The reason games like Guitar Hero and Rock Band are so successful is that their developers have realized playing a music game should be about more than picking up a fake guitar or sitting at a plastic drum set and going through the motions. Gamers want to feel like they're guitar virtuosos or members of a glamorous, beloved band -- it's all about fantasy, with some competitive spirit thrown in to keep it interesting. Playing the drums in Rock Revolution makes you feel less like a rock star and more like you're taking some kind of psychological test after sustaining a head injury. So many shapes and colors... can't I just lie down, doc?
But even if you shy away from the drums and stick to guitar and bass, Rock Revolution is still a dull, soulless experience. The note patterns for all instruments aren't especially interesting, and the bass and guitar parts feel like work rather than fun. There are some genuinely good songs in RR, including "Kiss Me Deadly" by Lita Ford, "Cum on Feel the Noize" by Quiet Riot, "Magic Man" by Heart and more. But again, they're all covers and most sound like they were recorded by bar bands. And if you like a song you hear in Rock Revolution and want to know who performs it, head on over to Google, because none of the artists' names are included with any of the songs in the game.
As with Rock Band or Guitar Hero, your band will be shown on-screen as you play each song, and their animations are fairly good. But they're all pre-rendered, as you don't get to create your own characters in Rock Revolution. You pick your main character from a pre-set list, name your band and then head off to the career mode to wade through some bad covers in front of your adoring public. That public, by the way, appears to have only two animations, and as a result the crowds in Rock Revolution look pretty awful.
Rock Revolution's career mode is bare-bones and boring, but it has a couple of innovations worth praising. First, once you start opening up gigs (most of the career is spent recording albums in front of live audiences for some reason), you'll be able to improvise your own guitar solos during songs. When you reach the portion of a track where the solo would be, you can basically play whichever notes you like and they'll automatically be in key. It's one of the only fun parts of the game, and I found myself wishing it was part of some of my other favorite music games.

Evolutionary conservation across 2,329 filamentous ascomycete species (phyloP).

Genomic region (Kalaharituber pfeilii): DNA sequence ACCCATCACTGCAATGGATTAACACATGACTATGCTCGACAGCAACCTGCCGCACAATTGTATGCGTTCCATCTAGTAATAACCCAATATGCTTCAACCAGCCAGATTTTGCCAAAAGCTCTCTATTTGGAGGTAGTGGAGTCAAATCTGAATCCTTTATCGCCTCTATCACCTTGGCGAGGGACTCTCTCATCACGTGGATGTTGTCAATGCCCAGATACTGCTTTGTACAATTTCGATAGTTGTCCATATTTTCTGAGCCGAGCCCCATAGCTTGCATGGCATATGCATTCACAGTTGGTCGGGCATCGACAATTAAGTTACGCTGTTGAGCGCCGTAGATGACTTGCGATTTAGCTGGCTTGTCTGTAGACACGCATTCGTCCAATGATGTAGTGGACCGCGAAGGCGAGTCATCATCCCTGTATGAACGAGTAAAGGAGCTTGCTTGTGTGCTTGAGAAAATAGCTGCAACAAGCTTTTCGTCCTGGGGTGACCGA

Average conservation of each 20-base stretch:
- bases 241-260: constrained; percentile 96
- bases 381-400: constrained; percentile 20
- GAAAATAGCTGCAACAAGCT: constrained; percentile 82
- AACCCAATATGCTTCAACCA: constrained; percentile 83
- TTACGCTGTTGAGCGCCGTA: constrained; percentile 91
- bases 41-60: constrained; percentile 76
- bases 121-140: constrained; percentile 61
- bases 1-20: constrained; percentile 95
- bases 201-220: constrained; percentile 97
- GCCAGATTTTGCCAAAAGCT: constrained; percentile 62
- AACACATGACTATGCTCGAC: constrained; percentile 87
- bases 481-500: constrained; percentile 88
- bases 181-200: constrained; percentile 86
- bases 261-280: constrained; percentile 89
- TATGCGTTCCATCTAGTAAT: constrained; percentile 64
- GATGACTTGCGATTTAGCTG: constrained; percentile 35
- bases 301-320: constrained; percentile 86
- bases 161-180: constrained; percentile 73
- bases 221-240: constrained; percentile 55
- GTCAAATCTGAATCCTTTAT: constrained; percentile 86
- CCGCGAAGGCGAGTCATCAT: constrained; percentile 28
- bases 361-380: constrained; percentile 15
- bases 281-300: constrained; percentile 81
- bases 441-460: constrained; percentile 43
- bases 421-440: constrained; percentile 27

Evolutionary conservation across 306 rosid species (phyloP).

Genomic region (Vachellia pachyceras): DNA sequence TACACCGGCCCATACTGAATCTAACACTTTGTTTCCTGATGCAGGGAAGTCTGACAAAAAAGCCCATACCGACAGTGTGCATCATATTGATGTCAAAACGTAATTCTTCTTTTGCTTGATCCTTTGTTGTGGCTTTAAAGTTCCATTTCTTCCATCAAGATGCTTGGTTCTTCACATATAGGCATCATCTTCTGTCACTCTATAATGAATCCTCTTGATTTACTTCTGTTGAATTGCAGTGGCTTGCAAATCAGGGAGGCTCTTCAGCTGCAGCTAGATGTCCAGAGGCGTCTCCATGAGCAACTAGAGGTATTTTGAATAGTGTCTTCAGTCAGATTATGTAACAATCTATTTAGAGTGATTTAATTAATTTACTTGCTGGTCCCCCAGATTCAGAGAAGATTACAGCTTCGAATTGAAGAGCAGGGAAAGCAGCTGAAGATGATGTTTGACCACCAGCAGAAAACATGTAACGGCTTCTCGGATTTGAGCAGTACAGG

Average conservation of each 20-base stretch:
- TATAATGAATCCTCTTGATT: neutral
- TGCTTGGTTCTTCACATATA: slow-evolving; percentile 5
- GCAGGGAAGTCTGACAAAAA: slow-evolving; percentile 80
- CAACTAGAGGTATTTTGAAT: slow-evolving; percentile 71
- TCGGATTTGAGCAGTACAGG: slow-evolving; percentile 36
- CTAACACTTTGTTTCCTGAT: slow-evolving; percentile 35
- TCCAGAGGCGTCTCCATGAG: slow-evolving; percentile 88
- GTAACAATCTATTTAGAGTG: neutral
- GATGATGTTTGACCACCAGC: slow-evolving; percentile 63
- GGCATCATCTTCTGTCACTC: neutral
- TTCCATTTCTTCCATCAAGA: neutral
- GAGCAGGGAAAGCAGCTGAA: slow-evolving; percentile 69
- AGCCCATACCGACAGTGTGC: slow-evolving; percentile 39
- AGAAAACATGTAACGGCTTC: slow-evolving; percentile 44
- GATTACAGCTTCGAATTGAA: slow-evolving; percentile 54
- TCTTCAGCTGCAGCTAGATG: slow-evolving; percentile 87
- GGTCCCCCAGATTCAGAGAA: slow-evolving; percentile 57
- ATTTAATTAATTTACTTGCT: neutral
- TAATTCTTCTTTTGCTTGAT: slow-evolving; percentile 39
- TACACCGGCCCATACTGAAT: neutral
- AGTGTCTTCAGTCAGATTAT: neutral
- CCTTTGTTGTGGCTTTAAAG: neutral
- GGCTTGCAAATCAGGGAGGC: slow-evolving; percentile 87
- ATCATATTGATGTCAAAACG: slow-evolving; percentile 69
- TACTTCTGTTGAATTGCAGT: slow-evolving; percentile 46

Also, there are different challenges woven into the career mode that I found to be a nice break from the standard just-play-the-song format. Some required you to reach a certain point level, while others fed you "poison notes" and tasked you with avoiding them during the song. Gigs also require you to play multiple songs back-to-back and keep your score going throughout the entire set, so if you happen to get a huge combo multiplier going, it's possible to rack up giant points. It's no coincidence that my favorite parts of Rock Revolution were its more arcade-like components, but they were few and far between and far outshined by the game's failures.
The multiplayer in Rock Revolution is relegated to a separate mode (you have to play the career mode alone). You can play along with two other instruments -- again, no vocals are included -- and it functions as advertised but doesn't improve the fun factor all that much. On a positive note, Rock Revolution worked with all the third-party instruments we tried (there are no Rock Revolution-specific guitars), including Guitar Hero guitars and Rock Band drum set. There's a setting to switch from seven drum pads to five, so if you already own Rock Band and absolutely must own Rock Revolution, then please, for the love of God, do not buy the RR drum set -- just use the Rock Band kit.
As a final note, Rock Revolution also includes a mini recording studio that allows you to lay down your own tracks using the attached instrument peripherals. It works, and I was finally able to record my masterpiece. However, it took me an hour to figure out and at one point I had three controllers clustered around me as I tried to sign various instruments in and out. Rock Revolution's recording studio mode is about as intuitive as a tax form and about half as fun. Oh, and the sounds are pretty horrible.